But which kind of network is particularly conducive to creativity and learning? One answer can be found in the so-called “structural holes” argument suggested by Ronald Burt from the University of Chicago. Burt uses the term structural hole for the separation between social groups, such as that between different departments in the same building, or between branch offices located in different countries. In his words, structural holes are like buffers – people on either side of the hole circulate in different flows of ideas and experiences. Employees who are able to span a structural hole by establishing collaborative relations with the colleagues on both sides of the hole, have access to both information flows; the more holes spanned, the richer the knowledge benefits of the network.
These bridges across structural holes are associated with creativity and innovation: to generate new ideas, employees have to select and synthesise knowledge between otherwise disconnected groups. Since the people who work in different social groups tend to differ in terms of their knowledge, experiences and attitudes, collaborative bridging also encourages learning and promotes skills development.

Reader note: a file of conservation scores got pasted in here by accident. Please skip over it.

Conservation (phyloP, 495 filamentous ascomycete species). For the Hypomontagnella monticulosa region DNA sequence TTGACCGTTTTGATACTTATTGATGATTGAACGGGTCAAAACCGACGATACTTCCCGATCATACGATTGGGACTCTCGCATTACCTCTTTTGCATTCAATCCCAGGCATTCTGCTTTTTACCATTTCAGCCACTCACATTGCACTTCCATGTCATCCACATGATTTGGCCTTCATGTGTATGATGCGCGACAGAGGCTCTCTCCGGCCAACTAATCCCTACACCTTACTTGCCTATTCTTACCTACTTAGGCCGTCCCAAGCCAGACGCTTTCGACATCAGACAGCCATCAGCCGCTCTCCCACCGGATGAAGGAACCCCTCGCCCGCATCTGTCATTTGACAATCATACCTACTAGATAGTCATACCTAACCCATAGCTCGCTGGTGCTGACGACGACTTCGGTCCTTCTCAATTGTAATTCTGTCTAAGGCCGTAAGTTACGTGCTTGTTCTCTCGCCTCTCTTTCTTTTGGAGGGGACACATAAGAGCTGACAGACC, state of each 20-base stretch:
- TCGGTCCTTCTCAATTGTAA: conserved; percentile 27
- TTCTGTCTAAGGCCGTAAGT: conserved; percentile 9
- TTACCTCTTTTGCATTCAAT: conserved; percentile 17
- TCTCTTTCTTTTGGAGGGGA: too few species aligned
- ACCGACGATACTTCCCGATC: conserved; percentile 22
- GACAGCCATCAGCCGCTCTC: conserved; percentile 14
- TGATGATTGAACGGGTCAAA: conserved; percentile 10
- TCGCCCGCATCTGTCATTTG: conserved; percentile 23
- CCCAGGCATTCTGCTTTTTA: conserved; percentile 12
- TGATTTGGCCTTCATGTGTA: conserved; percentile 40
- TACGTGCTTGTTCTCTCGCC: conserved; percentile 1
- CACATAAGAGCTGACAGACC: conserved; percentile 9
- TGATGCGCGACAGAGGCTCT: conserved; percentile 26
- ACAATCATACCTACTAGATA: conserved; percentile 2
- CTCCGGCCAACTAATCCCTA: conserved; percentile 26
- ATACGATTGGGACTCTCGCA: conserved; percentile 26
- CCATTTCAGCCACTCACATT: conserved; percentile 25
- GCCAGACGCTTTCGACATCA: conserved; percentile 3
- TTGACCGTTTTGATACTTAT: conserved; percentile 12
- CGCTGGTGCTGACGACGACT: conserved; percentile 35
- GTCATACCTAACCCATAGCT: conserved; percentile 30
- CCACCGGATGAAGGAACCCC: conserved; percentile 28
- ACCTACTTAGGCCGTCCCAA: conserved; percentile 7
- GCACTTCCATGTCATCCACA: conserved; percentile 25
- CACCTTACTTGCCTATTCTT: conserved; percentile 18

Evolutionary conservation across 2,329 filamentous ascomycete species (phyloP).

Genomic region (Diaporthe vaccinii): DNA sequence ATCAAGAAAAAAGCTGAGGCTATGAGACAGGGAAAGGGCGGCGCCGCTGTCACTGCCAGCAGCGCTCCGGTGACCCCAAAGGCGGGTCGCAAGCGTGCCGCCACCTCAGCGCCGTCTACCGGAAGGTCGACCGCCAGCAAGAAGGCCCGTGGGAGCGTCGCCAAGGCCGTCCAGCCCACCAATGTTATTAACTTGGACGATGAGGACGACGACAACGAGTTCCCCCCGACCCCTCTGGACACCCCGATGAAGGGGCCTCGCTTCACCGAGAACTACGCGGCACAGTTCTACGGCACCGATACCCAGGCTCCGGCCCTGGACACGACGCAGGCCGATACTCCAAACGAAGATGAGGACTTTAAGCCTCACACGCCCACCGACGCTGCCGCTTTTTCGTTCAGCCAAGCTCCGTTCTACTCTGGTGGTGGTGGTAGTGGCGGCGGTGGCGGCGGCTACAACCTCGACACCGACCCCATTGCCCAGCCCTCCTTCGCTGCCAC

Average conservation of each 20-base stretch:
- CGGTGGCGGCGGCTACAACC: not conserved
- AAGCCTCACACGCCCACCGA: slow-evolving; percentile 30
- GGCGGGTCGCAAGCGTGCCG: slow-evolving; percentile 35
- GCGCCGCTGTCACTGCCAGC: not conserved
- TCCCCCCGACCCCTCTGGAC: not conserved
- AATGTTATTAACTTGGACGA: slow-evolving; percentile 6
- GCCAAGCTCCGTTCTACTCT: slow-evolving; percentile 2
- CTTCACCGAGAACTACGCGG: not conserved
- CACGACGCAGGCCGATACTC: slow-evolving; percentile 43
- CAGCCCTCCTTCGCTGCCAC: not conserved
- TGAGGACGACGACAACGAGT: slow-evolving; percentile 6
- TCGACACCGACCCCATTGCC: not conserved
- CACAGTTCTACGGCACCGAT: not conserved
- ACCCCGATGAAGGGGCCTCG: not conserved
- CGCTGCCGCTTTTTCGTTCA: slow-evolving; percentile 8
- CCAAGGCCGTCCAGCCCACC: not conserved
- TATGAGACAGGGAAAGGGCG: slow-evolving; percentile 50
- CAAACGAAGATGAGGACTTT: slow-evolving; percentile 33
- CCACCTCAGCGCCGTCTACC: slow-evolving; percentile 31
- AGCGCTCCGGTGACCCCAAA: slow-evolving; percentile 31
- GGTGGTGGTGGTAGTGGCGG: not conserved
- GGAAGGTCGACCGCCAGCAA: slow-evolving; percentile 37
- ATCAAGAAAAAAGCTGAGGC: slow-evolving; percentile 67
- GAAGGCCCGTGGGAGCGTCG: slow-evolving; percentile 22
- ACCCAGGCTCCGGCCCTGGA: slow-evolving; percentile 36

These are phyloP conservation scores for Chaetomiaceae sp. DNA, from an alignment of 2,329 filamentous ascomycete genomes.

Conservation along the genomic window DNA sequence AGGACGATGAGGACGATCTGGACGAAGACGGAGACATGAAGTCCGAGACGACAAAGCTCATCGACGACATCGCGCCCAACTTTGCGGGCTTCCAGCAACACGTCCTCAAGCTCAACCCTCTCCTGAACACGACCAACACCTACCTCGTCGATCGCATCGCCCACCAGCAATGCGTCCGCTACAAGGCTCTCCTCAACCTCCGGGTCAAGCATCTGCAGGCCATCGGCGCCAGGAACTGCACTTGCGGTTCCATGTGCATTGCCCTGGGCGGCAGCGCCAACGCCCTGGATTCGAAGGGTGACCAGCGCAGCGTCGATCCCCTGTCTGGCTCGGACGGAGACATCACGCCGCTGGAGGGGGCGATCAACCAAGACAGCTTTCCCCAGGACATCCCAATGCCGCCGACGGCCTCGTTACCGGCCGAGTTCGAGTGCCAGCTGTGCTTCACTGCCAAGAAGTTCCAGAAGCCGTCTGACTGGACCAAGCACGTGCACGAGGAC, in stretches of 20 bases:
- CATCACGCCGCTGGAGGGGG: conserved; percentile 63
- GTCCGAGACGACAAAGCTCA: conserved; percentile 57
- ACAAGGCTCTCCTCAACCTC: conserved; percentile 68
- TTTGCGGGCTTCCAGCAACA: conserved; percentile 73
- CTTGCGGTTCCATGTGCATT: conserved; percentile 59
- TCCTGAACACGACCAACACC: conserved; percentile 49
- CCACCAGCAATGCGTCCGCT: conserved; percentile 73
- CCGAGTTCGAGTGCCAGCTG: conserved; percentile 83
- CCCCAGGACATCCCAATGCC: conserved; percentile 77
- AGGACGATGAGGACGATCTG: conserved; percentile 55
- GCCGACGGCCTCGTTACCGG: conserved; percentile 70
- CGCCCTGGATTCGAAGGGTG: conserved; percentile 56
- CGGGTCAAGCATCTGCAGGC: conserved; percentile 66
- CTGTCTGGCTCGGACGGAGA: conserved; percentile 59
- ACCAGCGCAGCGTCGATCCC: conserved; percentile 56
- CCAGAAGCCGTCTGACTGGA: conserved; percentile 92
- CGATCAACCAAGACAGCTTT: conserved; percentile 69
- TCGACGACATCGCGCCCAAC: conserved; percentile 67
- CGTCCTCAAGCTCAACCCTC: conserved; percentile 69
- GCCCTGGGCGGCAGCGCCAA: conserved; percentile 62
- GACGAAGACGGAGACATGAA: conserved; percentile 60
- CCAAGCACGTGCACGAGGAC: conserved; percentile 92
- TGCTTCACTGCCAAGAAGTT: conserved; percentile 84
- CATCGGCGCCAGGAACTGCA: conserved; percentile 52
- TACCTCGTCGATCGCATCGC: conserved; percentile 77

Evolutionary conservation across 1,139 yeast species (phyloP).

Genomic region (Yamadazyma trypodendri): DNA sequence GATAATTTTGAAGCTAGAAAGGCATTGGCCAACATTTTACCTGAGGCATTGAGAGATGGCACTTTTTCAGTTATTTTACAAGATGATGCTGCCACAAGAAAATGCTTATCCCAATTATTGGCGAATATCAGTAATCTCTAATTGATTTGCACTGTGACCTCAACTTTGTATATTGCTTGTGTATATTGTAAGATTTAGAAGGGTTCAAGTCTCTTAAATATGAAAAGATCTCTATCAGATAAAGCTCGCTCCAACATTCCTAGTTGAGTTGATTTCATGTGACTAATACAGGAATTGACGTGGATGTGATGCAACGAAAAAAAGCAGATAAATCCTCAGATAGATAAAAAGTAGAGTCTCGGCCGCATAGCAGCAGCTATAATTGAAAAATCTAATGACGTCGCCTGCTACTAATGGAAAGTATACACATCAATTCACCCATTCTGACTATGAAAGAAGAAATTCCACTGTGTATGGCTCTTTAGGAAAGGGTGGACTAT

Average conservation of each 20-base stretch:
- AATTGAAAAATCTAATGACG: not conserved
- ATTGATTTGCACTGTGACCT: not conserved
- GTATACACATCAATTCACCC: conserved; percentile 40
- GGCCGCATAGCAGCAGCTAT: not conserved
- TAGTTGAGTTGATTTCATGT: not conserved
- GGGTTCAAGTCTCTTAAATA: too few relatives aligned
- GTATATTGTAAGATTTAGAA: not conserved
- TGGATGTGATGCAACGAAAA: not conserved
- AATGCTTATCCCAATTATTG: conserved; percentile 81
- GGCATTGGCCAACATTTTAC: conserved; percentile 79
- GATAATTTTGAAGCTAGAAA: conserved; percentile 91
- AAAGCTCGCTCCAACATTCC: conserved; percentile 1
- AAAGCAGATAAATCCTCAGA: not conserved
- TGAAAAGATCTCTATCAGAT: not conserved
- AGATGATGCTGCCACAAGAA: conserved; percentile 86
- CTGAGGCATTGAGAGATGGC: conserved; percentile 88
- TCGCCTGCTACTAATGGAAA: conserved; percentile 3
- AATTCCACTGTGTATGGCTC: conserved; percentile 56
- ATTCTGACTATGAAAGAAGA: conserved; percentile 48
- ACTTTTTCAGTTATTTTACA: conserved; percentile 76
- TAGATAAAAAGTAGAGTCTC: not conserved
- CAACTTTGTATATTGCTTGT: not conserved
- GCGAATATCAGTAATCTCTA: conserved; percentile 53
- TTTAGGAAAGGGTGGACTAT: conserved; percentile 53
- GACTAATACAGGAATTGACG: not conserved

Close collaboration among friends
Informal social ties are a particularly effective medium for acquiring and encoding information. For instance, a case study conducted by Robert Kelley from Carnegie Mellon University and management consultant Janet Caplan at Bell Labs revealed that top-performing knowledge workers were able to build highly reliable social ties with colleagues, and when they called someone for advice, they almost always got a quick answer. On the other hand, calls and email messages sent by middle performers often remained unreturned and unanswered. To solve non-trivial, difficult technical problems, knowledge workers cannot just download a ready solution from the corporate intranet. They rely not just on one ad hoc piece of advice but on repeated interactive discussions. Reliable networks, therefore, become vital for problem-solving and work performance.